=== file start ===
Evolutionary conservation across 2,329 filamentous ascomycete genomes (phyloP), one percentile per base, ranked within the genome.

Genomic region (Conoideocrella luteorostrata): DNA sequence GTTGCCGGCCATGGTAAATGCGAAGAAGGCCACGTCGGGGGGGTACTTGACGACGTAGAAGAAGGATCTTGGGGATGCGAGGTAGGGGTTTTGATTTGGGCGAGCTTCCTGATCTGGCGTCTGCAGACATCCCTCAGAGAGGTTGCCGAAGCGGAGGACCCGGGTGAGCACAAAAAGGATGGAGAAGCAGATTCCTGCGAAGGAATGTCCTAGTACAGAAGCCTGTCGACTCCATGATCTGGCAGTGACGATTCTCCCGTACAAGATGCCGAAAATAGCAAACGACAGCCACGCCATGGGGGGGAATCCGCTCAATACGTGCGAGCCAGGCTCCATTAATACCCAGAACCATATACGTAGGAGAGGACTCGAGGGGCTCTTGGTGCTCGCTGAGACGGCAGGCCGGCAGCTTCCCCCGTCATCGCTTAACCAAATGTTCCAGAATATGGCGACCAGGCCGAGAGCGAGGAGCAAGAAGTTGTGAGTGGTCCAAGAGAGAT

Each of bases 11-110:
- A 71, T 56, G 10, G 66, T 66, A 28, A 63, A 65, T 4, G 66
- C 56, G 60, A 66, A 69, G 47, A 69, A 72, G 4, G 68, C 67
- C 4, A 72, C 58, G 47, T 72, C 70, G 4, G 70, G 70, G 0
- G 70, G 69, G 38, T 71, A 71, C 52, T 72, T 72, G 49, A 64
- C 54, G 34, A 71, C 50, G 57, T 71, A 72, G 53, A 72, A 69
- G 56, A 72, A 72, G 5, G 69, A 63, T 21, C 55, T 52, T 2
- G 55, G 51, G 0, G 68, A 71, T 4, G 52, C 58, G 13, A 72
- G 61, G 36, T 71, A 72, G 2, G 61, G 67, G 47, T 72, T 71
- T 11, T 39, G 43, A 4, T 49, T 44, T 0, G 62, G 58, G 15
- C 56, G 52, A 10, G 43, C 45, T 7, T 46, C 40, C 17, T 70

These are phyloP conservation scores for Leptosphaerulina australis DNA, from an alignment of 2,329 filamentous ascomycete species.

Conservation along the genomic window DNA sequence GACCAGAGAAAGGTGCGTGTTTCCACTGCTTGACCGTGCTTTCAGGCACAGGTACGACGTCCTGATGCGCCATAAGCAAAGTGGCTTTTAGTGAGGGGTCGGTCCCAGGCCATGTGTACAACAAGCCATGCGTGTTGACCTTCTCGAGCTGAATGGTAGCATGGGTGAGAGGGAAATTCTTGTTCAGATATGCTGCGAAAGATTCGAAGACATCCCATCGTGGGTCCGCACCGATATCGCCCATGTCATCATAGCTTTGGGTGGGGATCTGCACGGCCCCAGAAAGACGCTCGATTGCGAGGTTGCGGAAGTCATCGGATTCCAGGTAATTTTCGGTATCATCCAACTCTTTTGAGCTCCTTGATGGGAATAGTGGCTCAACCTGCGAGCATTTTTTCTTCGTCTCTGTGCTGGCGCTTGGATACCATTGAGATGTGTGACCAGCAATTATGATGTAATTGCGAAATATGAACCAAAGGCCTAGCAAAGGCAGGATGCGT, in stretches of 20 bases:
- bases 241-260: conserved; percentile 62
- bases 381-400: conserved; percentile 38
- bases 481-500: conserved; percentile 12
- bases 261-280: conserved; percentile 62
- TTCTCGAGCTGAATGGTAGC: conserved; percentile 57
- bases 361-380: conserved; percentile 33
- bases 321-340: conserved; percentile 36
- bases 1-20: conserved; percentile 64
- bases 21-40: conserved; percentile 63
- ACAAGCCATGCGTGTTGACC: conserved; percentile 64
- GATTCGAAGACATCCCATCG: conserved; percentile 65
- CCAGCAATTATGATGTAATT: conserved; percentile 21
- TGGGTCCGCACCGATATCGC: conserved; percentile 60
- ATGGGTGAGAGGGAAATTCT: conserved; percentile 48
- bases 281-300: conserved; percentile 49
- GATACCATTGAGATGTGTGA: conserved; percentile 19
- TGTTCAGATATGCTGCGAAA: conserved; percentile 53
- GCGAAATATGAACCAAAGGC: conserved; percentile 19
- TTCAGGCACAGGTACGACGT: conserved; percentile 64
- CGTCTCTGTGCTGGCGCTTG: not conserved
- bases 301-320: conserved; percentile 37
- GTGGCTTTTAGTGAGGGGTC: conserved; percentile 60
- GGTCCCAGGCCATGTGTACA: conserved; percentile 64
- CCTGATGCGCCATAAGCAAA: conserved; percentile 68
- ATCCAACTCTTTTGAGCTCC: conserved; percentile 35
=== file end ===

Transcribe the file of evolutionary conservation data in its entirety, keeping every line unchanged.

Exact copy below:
Evolutionary conservation across 2,329 filamentous ascomycete genomes (phyloP), one percentile per base, ranked within the genome.

Genomic region (Conoideocrella luteorostrata): DNA sequence GTTGCCGGCCATGGTAAATGCGAAGAAGGCCACGTCGGGGGGGTACTTGACGACGTAGAAGAAGGATCTTGGGGATGCGAGGTAGGGGTTTTGATTTGGGCGAGCTTCCTGATCTGGCGTCTGCAGACATCCCTCAGAGAGGTTGCCGAAGCGGAGGACCCGGGTGAGCACAAAAAGGATGGAGAAGCAGATTCCTGCGAAGGAATGTCCTAGTACAGAAGCCTGTCGACTCCATGATCTGGCAGTGACGATTCTCCCGTACAAGATGCCGAAAATAGCAAACGACAGCCACGCCATGGGGGGGAATCCGCTCAATACGTGCGAGCCAGGCTCCATTAATACCCAGAACCATATACGTAGGAGAGGACTCGAGGGGCTCTTGGTGCTCGCTGAGACGGCAGGCCGGCAGCTTCCCCCGTCATCGCTTAACCAAATGTTCCAGAATATGGCGACCAGGCCGAGAGCGAGGAGCAAGAAGTTGTGAGTGGTCCAAGAGAGAT

Each of bases 11-110:
- A 71, T 56, G 10, G 66, T 66, A 28, A 63, A 65, T 4, G 66
- C 56, G 60, A 66, A 69, G 47, A 69, A 72, G 4, G 68, C 67
- C 4, A 72, C 58, G 47, T 72, C 70, G 4, G 70, G 70, G 0
- G 70, G 69, G 38, T 71, A 71, C 52, T 72, T 72, G 49, A 64
- C 54, G 34, A 71, C 50, G 57, T 71, A 72, G 53, A 72, A 69
- G 56, A 72, A 72, G 5, G 69, A 63, T 21, C 55, T 52, T 2
- G 55, G 51, G 0, G 68, A 71, T 4, G 52, C 58, G 13, A 72
- G 61, G 36, T 71, A 72, G 2, G 61, G 67, G 47, T 72, T 71
- T 11, T 39, G 43, A 4, T 49, T 44, T 0, G 62, G 58, G 15
- C 56, G 52, A 10, G 43, C 45, T 7, T 46, C 40, C 17, T 70

These are phyloP conservation scores for Leptosphaerulina australis DNA, from an alignment of 2,329 filamentous ascomycete species.

Conservation along the genomic window DNA sequence GACCAGAGAAAGGTGCGTGTTTCCACTGCTTGACCGTGCTTTCAGGCACAGGTACGACGTCCTGATGCGCCATAAGCAAAGTGGCTTTTAGTGAGGGGTCGGTCCCAGGCCATGTGTACAACAAGCCATGCGTGTTGACCTTCTCGAGCTGAATGGTAGCATGGGTGAGAGGGAAATTCTTGTTCAGATATGCTGCGAAAGATTCGAAGACATCCCATCGTGGGTCCGCACCGATATCGCCCATGTCATCATAGCTTTGGGTGGGGATCTGCACGGCCCCAGAAAGACGCTCGATTGCGAGGTTGCGGAAGTCATCGGATTCCAGGTAATTTTCGGTATCATCCAACTCTTTTGAGCTCCTTGATGGGAATAGTGGCTCAACCTGCGAGCATTTTTTCTTCGTCTCTGTGCTGGCGCTTGGATACCATTGAGATGTGTGACCAGCAATTATGATGTAATTGCGAAATATGAACCAAAGGCCTAGCAAAGGCAGGATGCGT, in stretches of 20 bases:
- bases 241-260: conserved; percentile 62
- bases 381-400: conserved; percentile 38
- bases 481-500: conserved; percentile 12
- bases 261-280: conserved; percentile 62
- TTCTCGAGCTGAATGGTAGC: conserved; percentile 57
- bases 361-380: conserved; percentile 33
- bases 321-340: conserved; percentile 36
- bases 1-20: conserved; percentile 64
- bases 21-40: conserved; percentile 63
- ACAAGCCATGCGTGTTGACC: conserved; percentile 64
- GATTCGAAGACATCCCATCG: conserved; percentile 65
- CCAGCAATTATGATGTAATT: conserved; percentile 21
- TGGGTCCGCACCGATATCGC: conserved; percentile 60
- ATGGGTGAGAGGGAAATTCT: conserved; percentile 48
- bases 281-300: conserved; percentile 49
- GATACCATTGAGATGTGTGA: conserved; percentile 19
- TGTTCAGATATGCTGCGAAA: conserved; percentile 53
- GCGAAATATGAACCAAAGGC: conserved; percentile 19
- TTCAGGCACAGGTACGACGT: conserved; percentile 64
- CGTCTCTGTGCTGGCGCTTG: not conserved
- bases 301-320: conserved; percentile 37
- GTGGCTTTTAGTGAGGGGTC: conserved; percentile 60
- GGTCCCAGGCCATGTGTACA: conserved; percentile 64
- CCTGATGCGCCATAAGCAAA: conserved; percentile 68
- ATCCAACTCTTTTGAGCTCC: conserved; percentile 35